Global Perspectives on E-Learning: Rhetoric and Reality presents several cases of international online education and the rhetoric that surrounds this form of teaching and learning. Editor Alison A. Carr-Chellman examines the impact of online distance education throughout the world in an effort to understand more deeply the merits of such initiatives. Written from a critical perspective, the book sheds light on some of the problems faced by international distance educators. It particularly focuses on who benefits, and who does not, by the advance of international e-learning and how we can respond to the needs of the disenfranchised. This book is intended to supplement what has to this point been largely a positive, how-to literature in distance education. It offers a balanced perspective on the problems and possibilities of distance education worldwide.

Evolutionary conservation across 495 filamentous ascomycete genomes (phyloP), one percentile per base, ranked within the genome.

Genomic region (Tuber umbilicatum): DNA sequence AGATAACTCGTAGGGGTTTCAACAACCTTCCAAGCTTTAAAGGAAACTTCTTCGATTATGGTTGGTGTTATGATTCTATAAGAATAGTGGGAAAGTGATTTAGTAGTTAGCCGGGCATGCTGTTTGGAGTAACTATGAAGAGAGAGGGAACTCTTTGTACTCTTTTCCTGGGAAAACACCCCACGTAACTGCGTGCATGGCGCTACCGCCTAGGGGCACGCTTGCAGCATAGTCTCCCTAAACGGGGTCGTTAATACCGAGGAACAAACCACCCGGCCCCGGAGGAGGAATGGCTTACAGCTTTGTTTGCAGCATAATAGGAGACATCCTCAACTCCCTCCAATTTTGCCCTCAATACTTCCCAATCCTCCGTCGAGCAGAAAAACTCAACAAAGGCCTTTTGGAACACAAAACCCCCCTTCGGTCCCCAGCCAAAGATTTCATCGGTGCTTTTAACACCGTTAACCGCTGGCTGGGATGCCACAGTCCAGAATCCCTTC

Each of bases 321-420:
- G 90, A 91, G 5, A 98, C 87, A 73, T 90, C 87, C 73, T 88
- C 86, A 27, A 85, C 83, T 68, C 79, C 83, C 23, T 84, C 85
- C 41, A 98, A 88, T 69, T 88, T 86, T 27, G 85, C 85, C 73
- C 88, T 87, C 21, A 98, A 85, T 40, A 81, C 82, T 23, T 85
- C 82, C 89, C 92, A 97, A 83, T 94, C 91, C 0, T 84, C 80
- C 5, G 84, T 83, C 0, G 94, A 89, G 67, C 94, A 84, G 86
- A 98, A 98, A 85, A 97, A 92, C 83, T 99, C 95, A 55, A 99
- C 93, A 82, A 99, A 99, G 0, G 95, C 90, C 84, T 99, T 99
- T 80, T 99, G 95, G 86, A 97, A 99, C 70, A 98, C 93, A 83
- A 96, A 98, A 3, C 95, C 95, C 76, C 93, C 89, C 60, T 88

Online Education in Africa: An Analysis of Namibia and Sub-Saharan Africa

Online Education in Africa: An Analysis of Namibia and Sub-Saharan Africa
Online education in Africa: An analysis of Namibia and Sub-Saharan Africa


The damnation of the African elephant—

To provide exotic cultures

With piano keys and billiard balls.

—Timothy Wangusa

Africa, the dark continent, a sense of danger, a clear sense of native, indigenous culture, a culture of development. This section of the book deals with only two of many African communities—Namibia and Sub-Saharan Africa. To the Western mind, Africa has been a place of plunder throughout history. Will e-learning turn African minds into ivory?

One of the interesting words that comes up consistently in both chapters is development. Shalyefu and Nakakuwa point to Kofi Annan's comments to the United Nations as evidence that information technologies (ITs) are thought of as ...

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